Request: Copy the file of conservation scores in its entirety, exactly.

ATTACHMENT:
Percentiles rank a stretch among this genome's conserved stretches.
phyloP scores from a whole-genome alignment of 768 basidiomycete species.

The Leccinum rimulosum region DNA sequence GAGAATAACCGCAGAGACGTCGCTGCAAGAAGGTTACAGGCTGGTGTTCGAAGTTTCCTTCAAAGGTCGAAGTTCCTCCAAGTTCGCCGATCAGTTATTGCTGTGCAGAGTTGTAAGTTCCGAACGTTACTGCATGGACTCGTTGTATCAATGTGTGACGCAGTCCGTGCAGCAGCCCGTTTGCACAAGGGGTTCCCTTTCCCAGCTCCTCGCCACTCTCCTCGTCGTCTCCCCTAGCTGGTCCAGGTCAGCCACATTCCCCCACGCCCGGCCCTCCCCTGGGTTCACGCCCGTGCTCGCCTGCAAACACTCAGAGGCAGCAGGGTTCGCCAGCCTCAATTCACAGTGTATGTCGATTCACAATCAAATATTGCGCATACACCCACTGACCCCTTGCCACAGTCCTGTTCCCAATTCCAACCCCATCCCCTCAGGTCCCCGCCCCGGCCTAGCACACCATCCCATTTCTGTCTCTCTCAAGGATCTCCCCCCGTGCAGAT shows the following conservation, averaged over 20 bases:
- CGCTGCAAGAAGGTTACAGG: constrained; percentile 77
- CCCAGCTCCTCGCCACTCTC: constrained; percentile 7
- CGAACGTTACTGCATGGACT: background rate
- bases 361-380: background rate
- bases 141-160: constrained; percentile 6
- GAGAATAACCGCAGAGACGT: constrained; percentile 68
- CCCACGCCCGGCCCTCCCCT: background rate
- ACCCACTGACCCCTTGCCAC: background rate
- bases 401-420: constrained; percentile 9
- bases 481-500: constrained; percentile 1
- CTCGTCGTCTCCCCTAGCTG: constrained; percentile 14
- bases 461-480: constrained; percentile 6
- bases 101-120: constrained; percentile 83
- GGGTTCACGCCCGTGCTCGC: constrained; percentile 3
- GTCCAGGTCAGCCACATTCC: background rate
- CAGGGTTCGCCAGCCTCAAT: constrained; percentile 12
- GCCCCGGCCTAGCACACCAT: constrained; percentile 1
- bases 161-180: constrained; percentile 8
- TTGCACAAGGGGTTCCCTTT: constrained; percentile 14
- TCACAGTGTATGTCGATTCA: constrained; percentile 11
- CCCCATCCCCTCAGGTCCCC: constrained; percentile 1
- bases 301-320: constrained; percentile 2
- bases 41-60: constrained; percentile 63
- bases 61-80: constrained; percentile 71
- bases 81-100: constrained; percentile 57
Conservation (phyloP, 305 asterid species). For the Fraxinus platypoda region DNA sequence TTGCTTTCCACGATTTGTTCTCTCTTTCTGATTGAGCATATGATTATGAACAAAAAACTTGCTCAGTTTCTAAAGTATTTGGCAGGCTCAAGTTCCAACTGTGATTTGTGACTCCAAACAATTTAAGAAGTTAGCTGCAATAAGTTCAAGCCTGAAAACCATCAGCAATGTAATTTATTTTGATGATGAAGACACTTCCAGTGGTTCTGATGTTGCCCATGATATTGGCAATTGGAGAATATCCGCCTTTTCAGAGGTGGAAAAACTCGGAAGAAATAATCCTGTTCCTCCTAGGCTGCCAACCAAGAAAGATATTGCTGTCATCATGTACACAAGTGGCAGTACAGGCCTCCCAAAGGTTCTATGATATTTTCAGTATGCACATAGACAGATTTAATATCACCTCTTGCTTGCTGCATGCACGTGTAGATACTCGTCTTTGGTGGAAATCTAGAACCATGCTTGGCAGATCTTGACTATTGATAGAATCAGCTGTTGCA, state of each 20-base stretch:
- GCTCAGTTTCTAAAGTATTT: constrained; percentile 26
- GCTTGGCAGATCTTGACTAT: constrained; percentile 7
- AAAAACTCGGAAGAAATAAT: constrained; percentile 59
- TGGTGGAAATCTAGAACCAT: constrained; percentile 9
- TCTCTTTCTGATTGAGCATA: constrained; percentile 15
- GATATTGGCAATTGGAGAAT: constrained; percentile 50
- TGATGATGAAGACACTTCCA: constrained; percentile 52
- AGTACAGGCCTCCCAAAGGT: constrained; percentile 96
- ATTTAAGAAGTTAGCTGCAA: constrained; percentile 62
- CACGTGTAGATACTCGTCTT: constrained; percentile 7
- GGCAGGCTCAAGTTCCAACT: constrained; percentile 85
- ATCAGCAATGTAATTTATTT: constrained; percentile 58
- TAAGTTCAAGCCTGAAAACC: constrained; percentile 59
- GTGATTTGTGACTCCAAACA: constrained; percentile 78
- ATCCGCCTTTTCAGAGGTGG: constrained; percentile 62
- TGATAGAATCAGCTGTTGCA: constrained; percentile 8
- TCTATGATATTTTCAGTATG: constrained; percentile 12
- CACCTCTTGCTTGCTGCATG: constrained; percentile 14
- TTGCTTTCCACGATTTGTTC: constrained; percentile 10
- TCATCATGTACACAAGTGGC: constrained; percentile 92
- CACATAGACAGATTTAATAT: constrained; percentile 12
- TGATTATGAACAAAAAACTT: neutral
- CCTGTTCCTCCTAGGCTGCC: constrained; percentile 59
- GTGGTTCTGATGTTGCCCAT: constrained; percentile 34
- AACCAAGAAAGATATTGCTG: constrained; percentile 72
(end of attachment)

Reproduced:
Percentiles rank a stretch among this genome's conserved stretches.
phyloP scores from a whole-genome alignment of 768 basidiomycete species.

The Leccinum rimulosum region DNA sequence GAGAATAACCGCAGAGACGTCGCTGCAAGAAGGTTACAGGCTGGTGTTCGAAGTTTCCTTCAAAGGTCGAAGTTCCTCCAAGTTCGCCGATCAGTTATTGCTGTGCAGAGTTGTAAGTTCCGAACGTTACTGCATGGACTCGTTGTATCAATGTGTGACGCAGTCCGTGCAGCAGCCCGTTTGCACAAGGGGTTCCCTTTCCCAGCTCCTCGCCACTCTCCTCGTCGTCTCCCCTAGCTGGTCCAGGTCAGCCACATTCCCCCACGCCCGGCCCTCCCCTGGGTTCACGCCCGTGCTCGCCTGCAAACACTCAGAGGCAGCAGGGTTCGCCAGCCTCAATTCACAGTGTATGTCGATTCACAATCAAATATTGCGCATACACCCACTGACCCCTTGCCACAGTCCTGTTCCCAATTCCAACCCCATCCCCTCAGGTCCCCGCCCCGGCCTAGCACACCATCCCATTTCTGTCTCTCTCAAGGATCTCCCCCCGTGCAGAT shows the following conservation, averaged over 20 bases:
- CGCTGCAAGAAGGTTACAGG: constrained; percentile 77
- CCCAGCTCCTCGCCACTCTC: constrained; percentile 7
- CGAACGTTACTGCATGGACT: background rate
- bases 361-380: background rate
- bases 141-160: constrained; percentile 6
- GAGAATAACCGCAGAGACGT: constrained; percentile 68
- CCCACGCCCGGCCCTCCCCT: background rate
- ACCCACTGACCCCTTGCCAC: background rate
- bases 401-420: constrained; percentile 9
- bases 481-500: constrained; percentile 1
- CTCGTCGTCTCCCCTAGCTG: constrained; percentile 14
- bases 461-480: constrained; percentile 6
- bases 101-120: constrained; percentile 83
- GGGTTCACGCCCGTGCTCGC: constrained; percentile 3
- GTCCAGGTCAGCCACATTCC: background rate
- CAGGGTTCGCCAGCCTCAAT: constrained; percentile 12
- GCCCCGGCCTAGCACACCAT: constrained; percentile 1
- bases 161-180: constrained; percentile 8
- TTGCACAAGGGGTTCCCTTT: constrained; percentile 14
- TCACAGTGTATGTCGATTCA: constrained; percentile 11
- CCCCATCCCCTCAGGTCCCC: constrained; percentile 1
- bases 301-320: constrained; percentile 2
- bases 41-60: constrained; percentile 63
- bases 61-80: constrained; percentile 71
- bases 81-100: constrained; percentile 57
Conservation (phyloP, 305 asterid species). For the Fraxinus platypoda region DNA sequence TTGCTTTCCACGATTTGTTCTCTCTTTCTGATTGAGCATATGATTATGAACAAAAAACTTGCTCAGTTTCTAAAGTATTTGGCAGGCTCAAGTTCCAACTGTGATTTGTGACTCCAAACAATTTAAGAAGTTAGCTGCAATAAGTTCAAGCCTGAAAACCATCAGCAATGTAATTTATTTTGATGATGAAGACACTTCCAGTGGTTCTGATGTTGCCCATGATATTGGCAATTGGAGAATATCCGCCTTTTCAGAGGTGGAAAAACTCGGAAGAAATAATCCTGTTCCTCCTAGGCTGCCAACCAAGAAAGATATTGCTGTCATCATGTACACAAGTGGCAGTACAGGCCTCCCAAAGGTTCTATGATATTTTCAGTATGCACATAGACAGATTTAATATCACCTCTTGCTTGCTGCATGCACGTGTAGATACTCGTCTTTGGTGGAAATCTAGAACCATGCTTGGCAGATCTTGACTATTGATAGAATCAGCTGTTGCA, state of each 20-base stretch:
- GCTCAGTTTCTAAAGTATTT: constrained; percentile 26
- GCTTGGCAGATCTTGACTAT: constrained; percentile 7
- AAAAACTCGGAAGAAATAAT: constrained; percentile 59
- TGGTGGAAATCTAGAACCAT: constrained; percentile 9
- TCTCTTTCTGATTGAGCATA: constrained; percentile 15
- GATATTGGCAATTGGAGAAT: constrained; percentile 50
- TGATGATGAAGACACTTCCA: constrained; percentile 52
- AGTACAGGCCTCCCAAAGGT: constrained; percentile 96
- ATTTAAGAAGTTAGCTGCAA: constrained; percentile 62
- CACGTGTAGATACTCGTCTT: constrained; percentile 7
- GGCAGGCTCAAGTTCCAACT: constrained; percentile 85
- ATCAGCAATGTAATTTATTT: constrained; percentile 58
- TAAGTTCAAGCCTGAAAACC: constrained; percentile 59
- GTGATTTGTGACTCCAAACA: constrained; percentile 78
- ATCCGCCTTTTCAGAGGTGG: constrained; percentile 62
- TGATAGAATCAGCTGTTGCA: constrained; percentile 8
- TCTATGATATTTTCAGTATG: constrained; percentile 12
- CACCTCTTGCTTGCTGCATG: constrained; percentile 14
- TTGCTTTCCACGATTTGTTC: constrained; percentile 10
- TCATCATGTACACAAGTGGC: constrained; percentile 92
- CACATAGACAGATTTAATAT: constrained; percentile 12
- TGATTATGAACAAAAAACTT: neutral
- CCTGTTCCTCCTAGGCTGCC: constrained; percentile 59
- GTGGTTCTGATGTTGCCCAT: constrained; percentile 34
- AACCAAGAAAGATATTGCTG: constrained; percentile 72